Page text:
Keystone Pipeline: Bill Clinton Puts In Good Word, But Wife To Decide Fate
WASHINGTON - Former U.S. president Bill Clinton has thrown his support behind TransCanada's Keystone XL pipeline, the controversial project whose ultimate fate is in the hands of his wife.
Clinton, the keynote speaker at the Department of Energy's conference for clean-technology startup companies, wondered aloud on Wednesday why TransCanada didn't originally propose to build the pipeline around the environmentally sensitive Ogallala aquifer in Nebraska.
"One of the most amazing things to me about this Keystone pipeline deal is that they ever filed that route in the first place, since they could have gone around the Nebraska Sand Hills and avoided most of the dangers, no matter how imagined, to the Ogallala with a different route," he said at the event in Maryland.
"The extra cost of (rerouting the pipeline) is infinitesimal compared to the revenue that will be generated over a long period of time," he added.
"So, I think we should embrace it and develop a stakeholder-driven system of high standards for doing the work."
Secretary of State Hillary Clinton, testifying later in the day to the House of Representatives' Foreign Affairs Committee hearing, was asked about her husband's remarks.
"He's a very smart man," she said to laughter.
"But he, unfortunately, is not bound by the laws and regulations any longer of the United States to make decisions that follow a certain procedure. And that's what we have to do."
Bill Clinton's comments will almost certainly cause a stir given his wife has already been accused of a pro-pipeline bias by the sea of American environmentalists who oppose Keystone XL. The State Department is deciding the fate of the $7.6 billion pipeline since it crosses an international border.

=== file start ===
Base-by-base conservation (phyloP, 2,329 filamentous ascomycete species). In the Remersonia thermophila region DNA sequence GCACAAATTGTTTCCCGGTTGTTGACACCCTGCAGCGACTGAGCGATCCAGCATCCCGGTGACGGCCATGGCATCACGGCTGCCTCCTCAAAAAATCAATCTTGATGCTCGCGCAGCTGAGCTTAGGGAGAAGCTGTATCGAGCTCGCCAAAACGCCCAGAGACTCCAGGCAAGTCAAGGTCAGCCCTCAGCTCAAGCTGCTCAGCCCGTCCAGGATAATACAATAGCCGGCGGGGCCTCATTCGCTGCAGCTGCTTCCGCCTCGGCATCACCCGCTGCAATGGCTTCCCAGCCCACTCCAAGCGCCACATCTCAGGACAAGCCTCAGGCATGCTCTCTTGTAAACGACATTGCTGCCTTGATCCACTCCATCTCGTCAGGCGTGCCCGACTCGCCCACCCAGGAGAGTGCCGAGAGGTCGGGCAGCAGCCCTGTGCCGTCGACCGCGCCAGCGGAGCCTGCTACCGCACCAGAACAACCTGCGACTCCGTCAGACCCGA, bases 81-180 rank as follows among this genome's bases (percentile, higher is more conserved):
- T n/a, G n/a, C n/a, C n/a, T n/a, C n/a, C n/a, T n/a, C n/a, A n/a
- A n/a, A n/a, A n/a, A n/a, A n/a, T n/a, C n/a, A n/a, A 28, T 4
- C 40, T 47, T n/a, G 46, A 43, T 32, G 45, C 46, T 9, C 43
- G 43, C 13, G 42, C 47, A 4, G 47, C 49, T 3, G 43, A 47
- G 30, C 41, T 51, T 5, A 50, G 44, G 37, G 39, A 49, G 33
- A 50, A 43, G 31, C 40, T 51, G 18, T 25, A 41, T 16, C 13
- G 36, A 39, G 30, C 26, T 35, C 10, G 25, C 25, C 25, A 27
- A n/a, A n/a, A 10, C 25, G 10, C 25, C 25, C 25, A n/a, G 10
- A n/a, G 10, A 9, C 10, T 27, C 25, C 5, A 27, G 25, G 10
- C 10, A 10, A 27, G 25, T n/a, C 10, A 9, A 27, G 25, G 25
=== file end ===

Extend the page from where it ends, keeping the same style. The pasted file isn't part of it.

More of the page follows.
"Obviously we disagree with his support of the pipeline," said Susan Casey Lefkowitz of the Natural Resources Defense Council. "It's never good to have the spouse of the secretary of state commenting on something where she may be the decision-maker."
Lefkowitz pointed out, however, that Clinton also made reference to America's "continued addiction" to oil in his remarks, saying it stifles innovation and keeps the U.S. tethered to the past.
"And that's exactly why we're so opposed to this project and dirty oil in particular," she said.
In November, the Obama administration deferred making a decision on the pipeline until after this year's presidential election, citing concerns about the risks that Keystone XL's proposed route could pose to the Sand Hills region of Nebraska.
Pipeline proponents cried foul, saying it was a cynical political move aimed at pacifying the environmentalists among President Barack Obama's base in advance of the election.
In January, facing a mid-February deadline imposed by congressional Republicans, the Obama administration rejected TransCanada's permit outright, saying it didn't have enough time to thoroughly review a new route before giving it the green light.
But Obama also assured Prime Minister Stephen Harper that the decision was not based on the pipeline's merits, but was merely necessitated by Republican pressure tactics.
Hillary Clinton said Wednesday that TransCanada will submit a new application for a route that would carry Alberta oilsands bitumen from the Canadian border to Steel City, Nebraska.
"At the same time," she said, "they're moving forward with parts of the pipeline like from Oklahoma to Texas, that don't cross the border and don't need State Department evaluation or decision."
The Calgary-based company has also said it's reapplying soon for a presidential permit that incorporates the alternate route around the Nebraska aquifer.